Where the Offbeat Meet Presidents and Royalty

Where the Offbeat Meet Presidents and Royalty photo

Key West is America's southernmost city — where the land meets the sea. Long an artist's and writer's haven, it has always attracted the offbeat. It's rich in old-world charm, steeped in the lore of island people, and endowed with an exciting history of rum runners, pirate ships and Civil War intrigue. It's a hip place that has also played host to presidents and royalty.

It's a city where garbage trucks carry such signs as "Catering for Weddings" and "Call Us for, Snow Removal" in a city that has never experienced frost. It's a city where a fire station had to be closed because so many firefighters got arrested on marijuana charges. It's a city where an official eager to try out a new bus wrecked it before it could be put in service.

But Key West is also a place where even the rich come to get away. The most frequent phrase used to describe the easy-going life here is "laid back." There's a policy of live and let live, and no one seems to worry about someone else's lifestyle.

Key West overflows with interesting sights — all within a square mile of Old Town. The town is a little tatty in places like a dowager with mud on her high-topped boots. Lush tropical vegetation surrounds conch houses with tin roofs and Victorian gingerbread trim and an occasional widow's walk. A few have guy wires holding them down in case of a hurricane.

Conch houses are a blend of Victorian and tropical architecture, built on coral slabs and finished off with gingerbread decoration. Originally ship's carpenters built them using wood from salvaged ships, with dovetail joints to withstand hurricanes. They left many unpainted. Each has thick-louvered shutters and roof vents for better ventilation, plus a cistern underneath to collect rain water.

Of all of them, only two actually came from the Bahamas, then were assembled in Key West. These Bahama Houses each feature mahogany window sashes, broad verandas, and beaded siding. Ship's carpenters fitted many of these houses together with wooden pegs.

One of the best examples of peg construction is the three-story Audubon House, the first of the elegant Victorian houses to be restored. Though the house has Audubon's name, he never owned it or lived there, but only painted the trees in its yard. It belonged to a wrecker, Captain John H. Geiger, and his wife, who took in orphans from shipwrecks. Today, it houses a collection of works by Audubon.

The Wrecker's Museum, housed in the oldest conch house in Key West, contains exhibits showcasing the history of the salvaging industry from the island's early days. Its nine rooms contain period antiques, sea artifacts, ship models, and wrecker's documents.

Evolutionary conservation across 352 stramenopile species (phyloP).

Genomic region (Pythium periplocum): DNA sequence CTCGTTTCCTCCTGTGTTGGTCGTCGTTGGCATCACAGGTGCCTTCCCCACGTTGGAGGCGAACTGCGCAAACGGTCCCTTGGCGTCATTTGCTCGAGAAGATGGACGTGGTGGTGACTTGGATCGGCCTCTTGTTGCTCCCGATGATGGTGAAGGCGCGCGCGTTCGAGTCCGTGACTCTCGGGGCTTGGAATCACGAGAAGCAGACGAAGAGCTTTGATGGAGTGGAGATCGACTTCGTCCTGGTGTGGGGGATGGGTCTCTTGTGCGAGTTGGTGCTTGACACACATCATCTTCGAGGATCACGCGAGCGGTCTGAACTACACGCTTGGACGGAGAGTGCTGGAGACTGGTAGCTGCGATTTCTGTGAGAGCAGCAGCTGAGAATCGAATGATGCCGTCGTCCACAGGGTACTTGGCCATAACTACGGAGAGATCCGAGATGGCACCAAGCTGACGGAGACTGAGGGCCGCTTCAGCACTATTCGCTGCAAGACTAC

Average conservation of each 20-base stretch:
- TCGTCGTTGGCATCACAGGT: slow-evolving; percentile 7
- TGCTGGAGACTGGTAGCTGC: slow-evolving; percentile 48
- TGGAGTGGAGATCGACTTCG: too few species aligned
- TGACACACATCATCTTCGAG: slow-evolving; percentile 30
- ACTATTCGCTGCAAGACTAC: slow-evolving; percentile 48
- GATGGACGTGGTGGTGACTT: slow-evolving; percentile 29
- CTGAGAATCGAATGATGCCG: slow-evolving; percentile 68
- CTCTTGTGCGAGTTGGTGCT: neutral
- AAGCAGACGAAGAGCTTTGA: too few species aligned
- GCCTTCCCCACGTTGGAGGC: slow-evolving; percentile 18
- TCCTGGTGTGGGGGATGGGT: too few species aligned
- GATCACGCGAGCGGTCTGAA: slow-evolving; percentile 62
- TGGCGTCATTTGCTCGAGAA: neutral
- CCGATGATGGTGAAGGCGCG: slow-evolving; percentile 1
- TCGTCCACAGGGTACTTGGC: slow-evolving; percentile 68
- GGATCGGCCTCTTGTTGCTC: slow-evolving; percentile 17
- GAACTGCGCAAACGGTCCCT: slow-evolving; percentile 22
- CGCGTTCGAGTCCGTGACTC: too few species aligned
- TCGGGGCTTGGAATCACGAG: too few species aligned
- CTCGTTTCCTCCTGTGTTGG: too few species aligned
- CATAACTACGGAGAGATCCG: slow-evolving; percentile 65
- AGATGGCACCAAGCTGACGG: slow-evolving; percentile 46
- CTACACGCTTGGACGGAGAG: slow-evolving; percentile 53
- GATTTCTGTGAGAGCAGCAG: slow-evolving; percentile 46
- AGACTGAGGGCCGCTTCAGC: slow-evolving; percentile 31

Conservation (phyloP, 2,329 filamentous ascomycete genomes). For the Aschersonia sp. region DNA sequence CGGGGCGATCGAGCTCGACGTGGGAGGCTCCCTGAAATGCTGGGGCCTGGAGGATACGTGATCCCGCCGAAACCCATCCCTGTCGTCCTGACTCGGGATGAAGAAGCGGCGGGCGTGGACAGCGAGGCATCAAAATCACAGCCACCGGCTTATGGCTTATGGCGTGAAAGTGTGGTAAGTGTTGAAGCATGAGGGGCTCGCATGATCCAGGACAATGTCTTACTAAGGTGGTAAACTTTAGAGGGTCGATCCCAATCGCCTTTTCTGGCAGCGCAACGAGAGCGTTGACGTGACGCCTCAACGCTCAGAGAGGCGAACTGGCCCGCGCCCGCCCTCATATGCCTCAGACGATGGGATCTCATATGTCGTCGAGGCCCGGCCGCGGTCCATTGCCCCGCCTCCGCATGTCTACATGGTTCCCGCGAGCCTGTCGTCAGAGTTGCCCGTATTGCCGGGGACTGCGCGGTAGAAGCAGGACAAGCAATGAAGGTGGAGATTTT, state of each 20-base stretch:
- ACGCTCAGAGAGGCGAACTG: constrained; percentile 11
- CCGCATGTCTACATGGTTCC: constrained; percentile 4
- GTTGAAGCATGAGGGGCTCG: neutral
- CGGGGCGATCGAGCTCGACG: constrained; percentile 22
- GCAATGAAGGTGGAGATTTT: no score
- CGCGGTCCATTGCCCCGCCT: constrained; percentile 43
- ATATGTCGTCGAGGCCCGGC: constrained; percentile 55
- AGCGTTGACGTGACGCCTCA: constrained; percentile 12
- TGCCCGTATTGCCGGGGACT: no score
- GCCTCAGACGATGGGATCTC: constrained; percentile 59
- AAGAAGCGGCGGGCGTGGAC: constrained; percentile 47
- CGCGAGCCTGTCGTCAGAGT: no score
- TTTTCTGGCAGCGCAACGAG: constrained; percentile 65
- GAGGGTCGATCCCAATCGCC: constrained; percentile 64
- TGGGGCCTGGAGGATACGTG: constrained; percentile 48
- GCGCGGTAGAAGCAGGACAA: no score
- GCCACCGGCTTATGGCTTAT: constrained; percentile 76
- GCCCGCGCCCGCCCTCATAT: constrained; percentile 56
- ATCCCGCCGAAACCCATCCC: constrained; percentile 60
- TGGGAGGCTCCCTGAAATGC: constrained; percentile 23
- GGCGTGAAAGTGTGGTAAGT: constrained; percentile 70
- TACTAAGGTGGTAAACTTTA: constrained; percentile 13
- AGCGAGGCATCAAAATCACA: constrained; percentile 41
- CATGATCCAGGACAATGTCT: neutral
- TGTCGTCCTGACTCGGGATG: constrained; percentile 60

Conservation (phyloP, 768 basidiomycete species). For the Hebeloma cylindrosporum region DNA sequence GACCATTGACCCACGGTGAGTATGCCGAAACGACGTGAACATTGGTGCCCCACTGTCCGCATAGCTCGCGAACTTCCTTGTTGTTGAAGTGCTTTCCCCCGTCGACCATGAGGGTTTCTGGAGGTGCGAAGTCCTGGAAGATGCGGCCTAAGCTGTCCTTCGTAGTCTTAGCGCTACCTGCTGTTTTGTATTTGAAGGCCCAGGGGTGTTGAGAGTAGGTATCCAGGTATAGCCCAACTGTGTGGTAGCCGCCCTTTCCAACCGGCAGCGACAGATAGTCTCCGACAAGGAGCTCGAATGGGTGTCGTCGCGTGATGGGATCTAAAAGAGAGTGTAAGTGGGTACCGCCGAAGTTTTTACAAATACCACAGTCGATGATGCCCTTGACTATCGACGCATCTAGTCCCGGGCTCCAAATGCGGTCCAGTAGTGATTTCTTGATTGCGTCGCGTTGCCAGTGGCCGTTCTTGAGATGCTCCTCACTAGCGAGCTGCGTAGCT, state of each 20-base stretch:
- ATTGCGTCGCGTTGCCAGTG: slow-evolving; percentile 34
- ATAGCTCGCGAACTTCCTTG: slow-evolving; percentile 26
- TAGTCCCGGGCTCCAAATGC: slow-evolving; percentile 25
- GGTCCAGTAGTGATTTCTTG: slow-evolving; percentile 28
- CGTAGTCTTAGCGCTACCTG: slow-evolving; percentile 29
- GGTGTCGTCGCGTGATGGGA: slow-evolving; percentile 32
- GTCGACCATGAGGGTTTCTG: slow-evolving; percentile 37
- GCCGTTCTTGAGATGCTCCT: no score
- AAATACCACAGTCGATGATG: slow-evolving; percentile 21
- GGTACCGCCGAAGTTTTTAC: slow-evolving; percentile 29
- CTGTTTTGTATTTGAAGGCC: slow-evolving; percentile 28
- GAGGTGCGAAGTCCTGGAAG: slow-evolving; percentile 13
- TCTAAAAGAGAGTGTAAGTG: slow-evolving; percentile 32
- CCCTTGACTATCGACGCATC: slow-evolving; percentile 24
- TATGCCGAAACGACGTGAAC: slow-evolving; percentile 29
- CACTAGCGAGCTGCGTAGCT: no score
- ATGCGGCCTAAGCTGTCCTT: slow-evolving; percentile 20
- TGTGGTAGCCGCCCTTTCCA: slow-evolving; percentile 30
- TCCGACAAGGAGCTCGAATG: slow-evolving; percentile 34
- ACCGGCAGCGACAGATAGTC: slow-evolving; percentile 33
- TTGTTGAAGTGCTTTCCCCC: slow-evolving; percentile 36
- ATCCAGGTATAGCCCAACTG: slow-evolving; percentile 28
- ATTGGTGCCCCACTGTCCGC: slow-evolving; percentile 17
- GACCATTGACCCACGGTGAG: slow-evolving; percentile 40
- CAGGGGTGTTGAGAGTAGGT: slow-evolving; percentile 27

With its history of salvaging, it's no wonder that Key West has become known for buried treasure. Mel Fisher discovered the Santa Margarita and the Nuestra Señora de Atocha, two 17th-century Spanish galleons that sank during a hurricane in 1622, 40 miles southeast of Key West. Fisher's Maritime Museum, housed in an old naval storehouse, displays some of the $20 million in bounty Fisher brought up from the deep-jewel-studded crosses, bejeweled daggers, vases, cannon, gold bars, and over 4,000 gleaming silver coins museum.

This same naval storehouse was originally part of the Truman Annexe, formerly part of the original U.S. Naval Base. You can still see some of the buildings from the base, such as Romaneque Revival Customs House, established in 1822 to control piracy in Key West, and now the home of the Key West Museum of Art and History. President Harry S. Truman spent nine vacations covering 175 days in the Little White House, built in 1890 on the waterfront as the first officer's quarters of the naval base.

The biggest tourist draw in Key West has to be the Ernest Hemingway Home and Museum, close to many of the wide range of Key West hotels. However, tours of the house contain more fiction than fact. Even though Hemingway owned the house for 30 years, he lived there for only a third of that time with his wife Pauline. He took the rundown home of a 19th-century merchant and turned it into a luxurious retreat complete with servants and a swimming pool. Imagine Hemingway at his typewriter creating some of his most noted works, including the short story "The Snows of Kilimanjaro" and the novel For Whom the Bell Tolls. After divorcing Pauline in 1940, he packed up his belongings and moved to Cuba with his new wife, journalist Martha Gellhorn.

Though not the usual tourist attraction, the Key West Cemetery has some unique tombstones. Because the island lies on limestone bed, people have to be buried above ground in stone caskets, many of which have curious messages on them. A grieving widow put "At Least I know Where He's Sleeping Tonight" on her husbands tomb. Or the ultimate I-told-you-so found on another: "I Told You I Was Sick."